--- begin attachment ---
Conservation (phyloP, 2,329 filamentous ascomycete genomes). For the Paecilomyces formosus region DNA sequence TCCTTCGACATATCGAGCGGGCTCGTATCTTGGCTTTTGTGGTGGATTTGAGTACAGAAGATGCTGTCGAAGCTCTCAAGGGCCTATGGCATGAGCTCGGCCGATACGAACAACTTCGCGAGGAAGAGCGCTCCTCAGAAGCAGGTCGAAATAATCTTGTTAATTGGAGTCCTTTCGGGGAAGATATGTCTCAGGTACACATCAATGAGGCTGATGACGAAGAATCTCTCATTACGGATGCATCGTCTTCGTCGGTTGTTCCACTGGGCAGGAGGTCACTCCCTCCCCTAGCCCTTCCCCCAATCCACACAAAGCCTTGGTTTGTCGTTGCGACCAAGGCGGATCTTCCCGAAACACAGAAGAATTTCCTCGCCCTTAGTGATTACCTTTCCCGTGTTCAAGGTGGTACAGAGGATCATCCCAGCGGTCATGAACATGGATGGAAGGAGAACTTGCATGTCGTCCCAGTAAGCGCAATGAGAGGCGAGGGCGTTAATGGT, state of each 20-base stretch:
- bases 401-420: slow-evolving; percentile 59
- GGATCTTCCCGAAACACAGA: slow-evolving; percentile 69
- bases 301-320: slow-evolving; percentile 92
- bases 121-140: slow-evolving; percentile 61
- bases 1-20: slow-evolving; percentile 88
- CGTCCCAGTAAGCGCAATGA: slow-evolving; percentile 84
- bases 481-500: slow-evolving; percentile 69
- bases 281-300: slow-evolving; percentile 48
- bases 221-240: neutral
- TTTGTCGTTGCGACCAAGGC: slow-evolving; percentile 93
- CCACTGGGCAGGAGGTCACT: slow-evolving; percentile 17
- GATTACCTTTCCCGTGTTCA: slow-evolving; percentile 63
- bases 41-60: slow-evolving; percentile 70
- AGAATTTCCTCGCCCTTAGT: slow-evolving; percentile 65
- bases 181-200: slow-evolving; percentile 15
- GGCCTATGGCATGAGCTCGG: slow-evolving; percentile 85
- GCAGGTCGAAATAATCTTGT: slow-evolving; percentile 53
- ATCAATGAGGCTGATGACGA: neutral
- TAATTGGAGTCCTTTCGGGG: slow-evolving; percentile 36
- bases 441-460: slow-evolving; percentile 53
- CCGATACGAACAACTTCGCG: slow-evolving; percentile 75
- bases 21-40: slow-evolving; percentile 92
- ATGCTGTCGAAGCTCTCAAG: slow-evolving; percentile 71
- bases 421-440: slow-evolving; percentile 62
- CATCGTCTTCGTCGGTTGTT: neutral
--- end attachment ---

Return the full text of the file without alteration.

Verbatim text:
Conservation (phyloP, 2,329 filamentous ascomycete genomes). For the Paecilomyces formosus region DNA sequence TCCTTCGACATATCGAGCGGGCTCGTATCTTGGCTTTTGTGGTGGATTTGAGTACAGAAGATGCTGTCGAAGCTCTCAAGGGCCTATGGCATGAGCTCGGCCGATACGAACAACTTCGCGAGGAAGAGCGCTCCTCAGAAGCAGGTCGAAATAATCTTGTTAATTGGAGTCCTTTCGGGGAAGATATGTCTCAGGTACACATCAATGAGGCTGATGACGAAGAATCTCTCATTACGGATGCATCGTCTTCGTCGGTTGTTCCACTGGGCAGGAGGTCACTCCCTCCCCTAGCCCTTCCCCCAATCCACACAAAGCCTTGGTTTGTCGTTGCGACCAAGGCGGATCTTCCCGAAACACAGAAGAATTTCCTCGCCCTTAGTGATTACCTTTCCCGTGTTCAAGGTGGTACAGAGGATCATCCCAGCGGTCATGAACATGGATGGAAGGAGAACTTGCATGTCGTCCCAGTAAGCGCAATGAGAGGCGAGGGCGTTAATGGT, state of each 20-base stretch:
- bases 401-420: slow-evolving; percentile 59
- GGATCTTCCCGAAACACAGA: slow-evolving; percentile 69
- bases 301-320: slow-evolving; percentile 92
- bases 121-140: slow-evolving; percentile 61
- bases 1-20: slow-evolving; percentile 88
- CGTCCCAGTAAGCGCAATGA: slow-evolving; percentile 84
- bases 481-500: slow-evolving; percentile 69
- bases 281-300: slow-evolving; percentile 48
- bases 221-240: neutral
- TTTGTCGTTGCGACCAAGGC: slow-evolving; percentile 93
- CCACTGGGCAGGAGGTCACT: slow-evolving; percentile 17
- GATTACCTTTCCCGTGTTCA: slow-evolving; percentile 63
- bases 41-60: slow-evolving; percentile 70
- AGAATTTCCTCGCCCTTAGT: slow-evolving; percentile 65
- bases 181-200: slow-evolving; percentile 15
- GGCCTATGGCATGAGCTCGG: slow-evolving; percentile 85
- GCAGGTCGAAATAATCTTGT: slow-evolving; percentile 53
- ATCAATGAGGCTGATGACGA: neutral
- TAATTGGAGTCCTTTCGGGG: slow-evolving; percentile 36
- bases 441-460: slow-evolving; percentile 53
- CCGATACGAACAACTTCGCG: slow-evolving; percentile 75
- bases 21-40: slow-evolving; percentile 92
- ATGCTGTCGAAGCTCTCAAG: slow-evolving; percentile 71
- bases 421-440: slow-evolving; percentile 62
- CATCGTCTTCGTCGGTTGTT: neutral